• Vincent November 29, 2013 at 2:06 pm

    “The contents of this chapter has [sic] been removed for legal reasons”
    Cambridge History of Medieval Philosophy

    http://universitypublishingonline.org/cambridge/histories/chapter.jsf?bid=CBO9781139095440&cid=CBO9781139095440A018

    • JATdS November 29, 2013 at 2:35 pm

      Dear Sylvain Bernès, thank you for that listing of three Elsevier papers, which serves as a perfect entrée for my next comment. And it also feeds into a response I have to Rolf Degen about free plagiarism detection software.

      Free plagiarism detection software is one solution, as I have long advocated. If so much free-ware is already available, then why can’t plagiarism-detection software also be made available? If such software existed, then scientists would have absolutely no excuse to submit a paper with plagiarized text to a journal. This would resolve a problem before it became cancerous. However, this would only resolve the problem fully if it also involved a fair element by the publishers that would involve a quantifiable system as I suggest above. A scientist that has access to powerful, industry-accepted free plagiarism detection software could only be considered to be a stupid scientist if they were to submit a paper without checking first. So, in that case, rejection (submission) or retraction (post-publication) are valid, and fair. However, since no free software occurs, and since not a single publisher has a quantifiable system in place to indicate an acceptable level of plagiarism (the elusive p value), the current system of rejections and retractions based on plagiarism is, I believe unfair and fraudulent.

      Allow me to give my personal interpretation why free software is going to face such an uphill battle and why I am going to get a lot of thumbs down). Free software is a serious challenge to the “ethics business model” now being implemented by most main-stream publishers that involves this rather incredible link: PUBLISHER + “ethics” software (e.g., iThenticate) + “ethics” society (e.g., COPE) + “ethical” editors (i.e., puppets) + “ethical” super-linked systems (e.g., Crossref) + “ethical” Big Brother control (e.g., ORCID, Elsevier’s “consolidated profile”, automatic online submission systems, etc.) + “ethical” special issues + “ethical” rules leading to retractions. All versus the “unethical” scientist meant to bedevil science and to squeeze as much profit from scientists and their gullible institutes and government ministries. It is a war taking place, as I have indicated already. An ideological war in which science is portrayed, eventually, as the evil, the scientist as the bearer of all evil, and the publisher, as the savior. An almost biblical parallel.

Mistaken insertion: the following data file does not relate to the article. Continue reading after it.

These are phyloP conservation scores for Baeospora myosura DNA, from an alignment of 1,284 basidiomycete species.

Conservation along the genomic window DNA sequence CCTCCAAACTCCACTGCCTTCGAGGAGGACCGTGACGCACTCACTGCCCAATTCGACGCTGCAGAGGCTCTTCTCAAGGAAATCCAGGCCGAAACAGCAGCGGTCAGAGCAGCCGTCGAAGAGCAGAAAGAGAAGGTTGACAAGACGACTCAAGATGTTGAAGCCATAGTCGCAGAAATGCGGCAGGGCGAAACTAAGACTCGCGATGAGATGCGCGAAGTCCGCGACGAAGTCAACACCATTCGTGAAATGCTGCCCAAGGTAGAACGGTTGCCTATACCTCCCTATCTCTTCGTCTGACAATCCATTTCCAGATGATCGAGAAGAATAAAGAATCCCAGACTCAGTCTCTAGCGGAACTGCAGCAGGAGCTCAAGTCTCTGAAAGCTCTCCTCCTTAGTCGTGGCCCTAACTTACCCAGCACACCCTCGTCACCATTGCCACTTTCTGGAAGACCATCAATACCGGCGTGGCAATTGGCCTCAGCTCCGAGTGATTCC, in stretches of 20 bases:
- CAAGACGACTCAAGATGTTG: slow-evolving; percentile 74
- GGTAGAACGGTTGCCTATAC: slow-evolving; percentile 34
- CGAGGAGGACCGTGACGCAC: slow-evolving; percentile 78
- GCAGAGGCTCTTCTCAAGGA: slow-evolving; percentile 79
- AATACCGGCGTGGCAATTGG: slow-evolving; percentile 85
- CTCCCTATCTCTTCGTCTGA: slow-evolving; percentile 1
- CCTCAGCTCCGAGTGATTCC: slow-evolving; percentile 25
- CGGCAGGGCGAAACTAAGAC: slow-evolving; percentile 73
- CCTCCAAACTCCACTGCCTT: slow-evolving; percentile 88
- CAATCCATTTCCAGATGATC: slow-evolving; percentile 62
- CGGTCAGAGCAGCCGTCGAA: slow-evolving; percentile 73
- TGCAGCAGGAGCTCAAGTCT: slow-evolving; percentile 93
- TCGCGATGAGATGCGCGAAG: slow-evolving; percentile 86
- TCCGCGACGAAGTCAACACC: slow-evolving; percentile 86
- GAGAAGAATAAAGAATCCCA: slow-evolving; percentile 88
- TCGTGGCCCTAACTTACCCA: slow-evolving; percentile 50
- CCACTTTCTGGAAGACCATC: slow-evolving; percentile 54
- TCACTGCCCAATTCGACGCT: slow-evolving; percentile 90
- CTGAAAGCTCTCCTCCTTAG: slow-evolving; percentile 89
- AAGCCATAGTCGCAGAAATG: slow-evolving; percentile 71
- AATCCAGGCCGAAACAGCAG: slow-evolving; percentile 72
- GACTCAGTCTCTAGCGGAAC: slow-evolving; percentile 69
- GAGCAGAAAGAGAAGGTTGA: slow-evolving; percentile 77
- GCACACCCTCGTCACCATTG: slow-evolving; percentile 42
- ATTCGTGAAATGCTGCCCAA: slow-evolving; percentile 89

I elucidate further. The plot becomes more complex.

      Currently (and I stand corrected here), the most powerful and most frequently implemented software available is iThenticate (http://www.ithenticate.com/). What iParadigms LLC will not inform you is that Elsevier was involved, in the first phases of development of this product. When I initially detected this on their web-site, I launched an official complaint. That information was wiped off the web-site almost immediately. Contact iParadigms LLC about this. Ask them why they don’t serve the scientific community

      And further. The plot now becomes sinister.

      So, why would Elsevier (and primarily its parent company Reed-Elsevier) want to be involved in developing (and implementing) the world’s most powerful plagiarism-detection software? Well, that is a long story, but let me summarize it with a few facts:
      a) LexisNexis, most likely the most powerful legal firm on the planet, would give Elsevier that legal and “ethical” framework to demand, by force, legally or course, a moral high ground globally. Of course, this is not without its fair of hiccups (http://www.independent.co.uk/news/business/news/fraud-affected-310000-customers-reed-admits-6148381.html);
      b) http://www.reedelsevier.com/OurBusiness/Pages/Home.aspx: A powerful grip on global science, global publishing, global legal resources, and dozens of other businesses would cement its business model and solidify its “moral” and “ethical” standing;
      c) The sudden branding of a very ethical publisher (as if this were ever a problem in their 300+ year history) in late 2012 (I claim in response to my claims of the lack of ethics by Elsevier and its parent company Reed-Elsevier) with plastic, glossy, brochure-like sites like this (http://editorsupdate.elsevier.com/);
      d) This revolving door of power meant to consolidate more power (http://www.elsevier.com/editors/perk/plagiarism-detection), all in the name of “ethics”;